Table 1 Ionisation rate coefﬁcients hmerii (107 cm3 s1) (ATOM [13]) used to calculate the inverse ionisation rates 1/S (s) to determine the velocity ratio of the injected and sputtered W. They are shown depending on the respective plasma edge temperature (measured at the emission peak) for the sputtering/injection case and the GKU modelling. Sputtering

Te (eV) hmerii (107 cm3 s1)

45 5.5

60 6.5

85 7.3

Injection

Te (eV) hmerii (107 cm3 s1)

38 5.1

41 5.3

47 5.8

GKU

Te (eV) hmerii (107 cm3 s1)

29 4.3

37 5.0

48 5.8

sputtering experiment. What can be seen is that with decreasing ionisation rates S the e-folding length keﬂ increases. Due to the experimental conditions (overheating of the injection gas inlet at the twin limiter position, on the other hand only small erosion yield on the twin limiter at the gas inlet position) unfortunately no overlap of the curve showing keﬂ for the sputtered and the curve for the injected atoms could be achieved. Thus an extrapolation of the linearly behaving curve for the injected atoms was done to cover the inverse ionisation rates that were found in the sputtering experiment. Unlike the e-folding lengths of the emission proﬁles, the ionisation lengths are not experimentally accessible. Both, the radial proﬁle of the released neutrals being ionised and the measurable emission proﬁle decay exponentially with exp(r/ki) and exp(r/keﬂ), respectively. As the emission proﬁle must depend on the exponential decrease of neutrals, it is assumed that in ﬁrst order keﬂ = aki with a linear proportionality factor a. Using this assumption, Eq. (2) shows that calculating the slope ratio of both linear ﬁts means calculating the ratio of the W particle velocities

kefl;sput Ssput ki;sput Ssput msput ¼ ¼ kefl;inj Sinj ki;inj Sinj minj

ð3Þ

which is independent of the proportionality factor a. This ratio was found to be about vsput/vinj = 3.

55 6.2

Particles that leave a surface after a sputtering process are released with a Sigmund–Thompson velocity distribution [14]

fTh ¼

Ez ðEz þ Eb Þ3

ð4Þ

where Ez is the energy of ejected particle, Eb is the surface binding energy. From this one ﬁnds [14] that for a surface binding energy of Eb = 8.66 eV for W the most probable velocity vsput is equivalent to half the binding energy Eb/2 = 4.33 eV, i.e. vsput = 2122 m/s. Assuming this most probable velocity for the sputtered particles, together with the calculated slope ratio the velocity of the injected particles can now be found to be about vinj = vsput/3 = 707 m/s. As the mean velocity hvsputi of a Thompson-distributed W particle ensemble is higher than vsput = 2122 m/s this will lead to an even higher velocity of the injected particles than 707 m/s. However, this velocity is too large to be understood only by an energy gain during the dissociation process and therefore has to be regarded so far only as a parameter with dimensions of a velocity. It shows that a dissociation chain of the WF6 may have to be taken into account to explain the large penetration depths. Thus the dissociation cannot be assumed to happen instantaneously when the WF6 penetrates into the plasma. Detailed theoretical analysis of the break-up chain of WF6 is ongoing.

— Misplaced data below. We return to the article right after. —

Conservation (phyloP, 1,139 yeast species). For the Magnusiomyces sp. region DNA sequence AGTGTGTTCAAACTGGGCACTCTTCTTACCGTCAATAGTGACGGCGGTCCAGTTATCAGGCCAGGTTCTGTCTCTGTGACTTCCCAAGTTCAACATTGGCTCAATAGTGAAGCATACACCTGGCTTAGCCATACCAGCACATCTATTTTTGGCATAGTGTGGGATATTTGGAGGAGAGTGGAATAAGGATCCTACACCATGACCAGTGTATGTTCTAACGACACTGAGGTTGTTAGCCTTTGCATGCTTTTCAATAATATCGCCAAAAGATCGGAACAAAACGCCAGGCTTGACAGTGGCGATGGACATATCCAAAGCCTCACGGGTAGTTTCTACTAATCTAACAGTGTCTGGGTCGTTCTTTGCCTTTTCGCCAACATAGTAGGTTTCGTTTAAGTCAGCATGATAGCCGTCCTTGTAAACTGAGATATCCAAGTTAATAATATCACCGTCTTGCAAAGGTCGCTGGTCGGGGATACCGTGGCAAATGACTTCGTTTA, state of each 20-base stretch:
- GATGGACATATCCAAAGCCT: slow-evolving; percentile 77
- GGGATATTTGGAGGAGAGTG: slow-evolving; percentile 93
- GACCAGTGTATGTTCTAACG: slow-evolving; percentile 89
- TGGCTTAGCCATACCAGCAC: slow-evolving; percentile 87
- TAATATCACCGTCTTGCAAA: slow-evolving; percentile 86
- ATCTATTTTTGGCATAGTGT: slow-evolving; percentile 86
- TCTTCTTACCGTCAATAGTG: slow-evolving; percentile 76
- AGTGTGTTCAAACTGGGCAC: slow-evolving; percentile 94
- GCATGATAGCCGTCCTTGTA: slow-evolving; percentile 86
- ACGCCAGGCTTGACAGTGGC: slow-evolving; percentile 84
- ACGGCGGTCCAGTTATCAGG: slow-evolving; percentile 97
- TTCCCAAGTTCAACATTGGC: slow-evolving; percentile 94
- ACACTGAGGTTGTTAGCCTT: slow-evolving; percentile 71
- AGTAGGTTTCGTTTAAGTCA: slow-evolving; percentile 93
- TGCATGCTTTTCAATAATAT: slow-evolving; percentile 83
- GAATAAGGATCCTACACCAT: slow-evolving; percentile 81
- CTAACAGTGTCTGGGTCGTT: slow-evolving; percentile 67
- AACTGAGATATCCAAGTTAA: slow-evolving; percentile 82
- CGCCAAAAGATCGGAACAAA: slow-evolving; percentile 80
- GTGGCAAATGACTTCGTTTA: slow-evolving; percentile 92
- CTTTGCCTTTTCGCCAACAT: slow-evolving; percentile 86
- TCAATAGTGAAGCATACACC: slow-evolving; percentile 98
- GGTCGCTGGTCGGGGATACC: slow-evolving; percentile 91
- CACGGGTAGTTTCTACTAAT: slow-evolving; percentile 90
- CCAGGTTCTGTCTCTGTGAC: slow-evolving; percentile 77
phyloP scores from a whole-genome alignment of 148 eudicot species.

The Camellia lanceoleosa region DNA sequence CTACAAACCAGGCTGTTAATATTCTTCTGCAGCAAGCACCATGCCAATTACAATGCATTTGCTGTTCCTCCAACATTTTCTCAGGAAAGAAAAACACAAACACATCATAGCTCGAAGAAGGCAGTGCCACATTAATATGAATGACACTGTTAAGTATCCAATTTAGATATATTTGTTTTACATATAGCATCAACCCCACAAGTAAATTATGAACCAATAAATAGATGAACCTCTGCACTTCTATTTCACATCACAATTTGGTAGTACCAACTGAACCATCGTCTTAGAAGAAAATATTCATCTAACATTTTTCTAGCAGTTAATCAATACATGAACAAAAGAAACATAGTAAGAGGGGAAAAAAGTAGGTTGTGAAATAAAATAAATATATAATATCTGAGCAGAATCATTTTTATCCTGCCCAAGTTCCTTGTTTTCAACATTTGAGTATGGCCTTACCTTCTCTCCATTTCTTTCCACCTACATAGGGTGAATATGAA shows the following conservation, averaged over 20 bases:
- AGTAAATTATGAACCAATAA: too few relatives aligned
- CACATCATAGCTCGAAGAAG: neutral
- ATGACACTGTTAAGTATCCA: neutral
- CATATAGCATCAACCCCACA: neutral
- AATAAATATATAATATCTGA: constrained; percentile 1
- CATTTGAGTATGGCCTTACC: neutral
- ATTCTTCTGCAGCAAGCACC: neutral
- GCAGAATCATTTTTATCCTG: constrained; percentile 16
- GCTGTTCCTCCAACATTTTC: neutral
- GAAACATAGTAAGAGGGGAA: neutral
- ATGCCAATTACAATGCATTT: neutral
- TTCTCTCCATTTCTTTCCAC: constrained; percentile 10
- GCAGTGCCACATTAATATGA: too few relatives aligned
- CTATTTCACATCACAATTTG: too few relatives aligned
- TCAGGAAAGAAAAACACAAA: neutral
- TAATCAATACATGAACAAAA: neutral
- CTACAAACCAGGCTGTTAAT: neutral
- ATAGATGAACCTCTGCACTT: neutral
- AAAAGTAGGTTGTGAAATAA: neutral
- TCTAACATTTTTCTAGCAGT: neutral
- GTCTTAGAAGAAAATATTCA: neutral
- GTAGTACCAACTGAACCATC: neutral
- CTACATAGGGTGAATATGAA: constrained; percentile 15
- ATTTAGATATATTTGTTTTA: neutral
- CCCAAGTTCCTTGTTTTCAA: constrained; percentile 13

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Fig. 3. Measured e-folding lengths keﬂ for the injection (green squares, straight line)/sputtering (red rotated triangles, straight line) experiment versus the inverse ionisation rate 1/S. The thin dashed green and red lines represent a line ﬁt to the measured points. By comparing the slopes of the ﬁtted lines the calculation of the velocity of the injected particles is possible. The dashed and dotted lines show the modelling results applying the GKU code. A velocity of vsput = 2100 m/s for the sputtered W (orange triangles, dashed line) and vinj = 700 m/s for the injected W (olive points, dashed line) was assumed. In both cases only a modiﬁcation of the GKU calculation by a factor of at least 6 led to an approximation of the measured values (dotted lines). (For interpretation of the references to colour in this ﬁgure legend, the reader is referred to the web version of this article.)

3.2. Comparison with modelling results In order to benchmark collisional-radiative model calculations done with the GKU code [15], a comparison of the measured efolding lengths obtained in the WF6 injections experiment and those extracted from the emission proﬁles calculated by GKU was performed (Fig. 3). It was found that by assuming particle velocities of vsput = 2100 m/s and vinj = 700 m/s, respectively, neither the penetration depths of the sputtered nor of the injected W particles could be reproduced. No velocity distribution of the W particles was taken into account. In both cases the modelling results are at least a factor of 6 below the measured penetration depths. Even assuming a velocity distribution, which would lead to a mean velocity of hvsputi = 3800 m/s by integrating a Thompson-velocity distribution, cannot explain this factor, as the e-folding length increases linearly with the velocity and can thus contribute only to a small part to broaden the proﬁles. In the model only calculated data [13] are used for the W I ionisation rate coefﬁcients hverii as no experimental data exist. It thus has to be taken into consideration that the used ionisation rate coefﬁcients may be overestimated which leads also to overestimated ionisation rates. 3.3. Comparison of line ratios Fig. 4 shows a comparison of line ratios (not absolutely calibrated), both for the injection and the sputtering case. The comparison was done for W I (400.88 nm), W I (429.46 nm), W I (498.26 nm) and W I (522.47 nm) with respect to W I (505.33 nm) and in addition for W I (400.88 nm) with respect to W I (429.46 nm). As can be seen, except for W I (522.47 nm), no difference in the behaviour of the studied line ratios for both release processes can be found within the uncertainty of the measurement, which indicates that the level population of the presented lines seems to be independent of the release process and only determined by the plasma parameters. The W I (522.47 nm) line is an exception which may be explained by a